The concluding chapter, subtitled ‘the depletion of liberal democracy’, does well in bringing together the various threads in the book in succinct fashion. But this is also the chapter that makes the clearest ethical case against neoliberalism as an anti-democratic species of governmentality. Although the subtitle suggests their concerns are limited to the fate of liberal democracy, the bulk of the chapter makes it clear that Dardot and Laval have a much broader set of concerns than that, making good the book’s promise to deal with ‘neoliberal society’.
This includes a welcome discussion of the impact of 2008’s financial crisis on the state-market relationship and the organisation of capital, beginning with the claim that we are ‘definitely entering a new phase of neoliberalism‘ (308). The book was released in French in 2009; things now seem much more like a return to business as usual than they perhaps did at the time. But Dardot and Laval are at any rate not starry-eyed about hopes for the future – this discussion shows the resilience of neoliberalism in practice, and sometimes in combination with seemingly contradictory doctrines like neo-conservatism’s moralised view of the individual (310).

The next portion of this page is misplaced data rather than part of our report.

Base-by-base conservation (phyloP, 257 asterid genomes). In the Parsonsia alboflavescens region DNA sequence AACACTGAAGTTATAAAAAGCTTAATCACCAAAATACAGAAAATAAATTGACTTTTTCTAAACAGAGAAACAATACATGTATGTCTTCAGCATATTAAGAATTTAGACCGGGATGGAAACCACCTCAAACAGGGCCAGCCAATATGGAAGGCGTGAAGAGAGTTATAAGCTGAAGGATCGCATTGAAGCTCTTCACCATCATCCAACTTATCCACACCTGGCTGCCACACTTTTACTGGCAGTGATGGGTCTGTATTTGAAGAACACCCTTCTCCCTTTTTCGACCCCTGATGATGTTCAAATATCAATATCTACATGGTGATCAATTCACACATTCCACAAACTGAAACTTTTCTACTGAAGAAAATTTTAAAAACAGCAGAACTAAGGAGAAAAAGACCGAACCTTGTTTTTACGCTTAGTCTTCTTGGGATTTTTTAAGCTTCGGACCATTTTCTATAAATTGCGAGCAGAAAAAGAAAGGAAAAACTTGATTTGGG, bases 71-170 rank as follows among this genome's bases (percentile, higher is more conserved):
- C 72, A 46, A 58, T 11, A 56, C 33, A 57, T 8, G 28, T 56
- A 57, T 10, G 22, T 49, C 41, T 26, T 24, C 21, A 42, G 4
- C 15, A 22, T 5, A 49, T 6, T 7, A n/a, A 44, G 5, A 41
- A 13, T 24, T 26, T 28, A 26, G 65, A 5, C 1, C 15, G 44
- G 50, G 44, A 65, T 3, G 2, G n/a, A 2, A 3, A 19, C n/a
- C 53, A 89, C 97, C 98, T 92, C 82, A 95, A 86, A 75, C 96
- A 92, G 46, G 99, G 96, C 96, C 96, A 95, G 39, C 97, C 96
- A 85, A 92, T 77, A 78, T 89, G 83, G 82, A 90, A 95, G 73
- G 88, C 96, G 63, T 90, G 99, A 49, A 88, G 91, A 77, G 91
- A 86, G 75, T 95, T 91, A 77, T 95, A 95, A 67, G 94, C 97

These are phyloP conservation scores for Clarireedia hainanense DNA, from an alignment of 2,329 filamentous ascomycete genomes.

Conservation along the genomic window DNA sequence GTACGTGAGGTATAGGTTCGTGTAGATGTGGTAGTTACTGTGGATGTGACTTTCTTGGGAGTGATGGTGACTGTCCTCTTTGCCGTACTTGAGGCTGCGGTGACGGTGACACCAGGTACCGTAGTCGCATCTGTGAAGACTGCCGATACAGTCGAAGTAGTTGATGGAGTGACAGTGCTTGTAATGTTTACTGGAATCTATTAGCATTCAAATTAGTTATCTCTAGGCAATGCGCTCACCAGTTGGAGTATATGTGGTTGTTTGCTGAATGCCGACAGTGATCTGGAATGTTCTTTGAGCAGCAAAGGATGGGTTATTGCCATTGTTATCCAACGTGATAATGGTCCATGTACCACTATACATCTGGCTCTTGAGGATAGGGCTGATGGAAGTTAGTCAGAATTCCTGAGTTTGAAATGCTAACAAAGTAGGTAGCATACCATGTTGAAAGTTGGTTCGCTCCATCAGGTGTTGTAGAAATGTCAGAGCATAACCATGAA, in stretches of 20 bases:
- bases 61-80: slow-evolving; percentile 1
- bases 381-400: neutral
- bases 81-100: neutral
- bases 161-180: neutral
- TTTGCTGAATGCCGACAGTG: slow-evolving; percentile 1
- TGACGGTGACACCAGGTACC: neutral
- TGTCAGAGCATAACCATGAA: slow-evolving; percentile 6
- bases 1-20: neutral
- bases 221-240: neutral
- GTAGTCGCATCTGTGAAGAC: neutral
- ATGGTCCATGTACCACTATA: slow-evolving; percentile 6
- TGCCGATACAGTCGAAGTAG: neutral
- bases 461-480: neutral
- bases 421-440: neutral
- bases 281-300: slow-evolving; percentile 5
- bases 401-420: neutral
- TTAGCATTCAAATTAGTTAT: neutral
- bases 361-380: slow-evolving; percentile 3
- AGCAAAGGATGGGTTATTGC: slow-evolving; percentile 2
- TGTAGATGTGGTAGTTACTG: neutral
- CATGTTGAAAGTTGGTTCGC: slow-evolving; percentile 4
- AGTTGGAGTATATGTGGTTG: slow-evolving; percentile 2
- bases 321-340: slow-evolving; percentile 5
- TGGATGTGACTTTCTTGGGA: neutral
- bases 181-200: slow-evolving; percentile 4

The last ten pages close the book with the potential for a left-wing response to neoliberalism, beginning by noting Wendy Brown’s caution that a mere strategic defence of liberal democracy against an authoritarian managerialism will not do the job; Brown fears this reduces the left to ‘a party of complaint’, and Dardot and Laval have the same fear about Marxist critiques of merely formal democracy (311). By now, they claim, such a complaint is already too late.
What is needed instead, Dardot and Laval argue, is a more thorough-going critique, one that recognises just how deeply neoliberalism has sunk its roots, and how well it marries the governance of others with self-governance (316). They point pessimistically to a need for a new form of subject, one that cannot be presumed already to exist, and merely in need of somehow being woken up; by the end of the book, the only way out they can see is a refusal to play the game of treating oneself and others as enterprising competitive firms (320). This alternative is summarised in the last line of the book: ‘mutual aid and cooperative work … a different world reason … the reason of the commons‘ (321).
Long on diagnosis and short on cure, this is a very powerful and well-researched account of how neoliberalism came into being. It would be churlish to expect, on top of this, a solid plan of action for how to fix the world. The book’s virtue is that it provides a clear account of neoliberalism’s development, demonstrating its newness in a way likely to be useful.
4 October 2015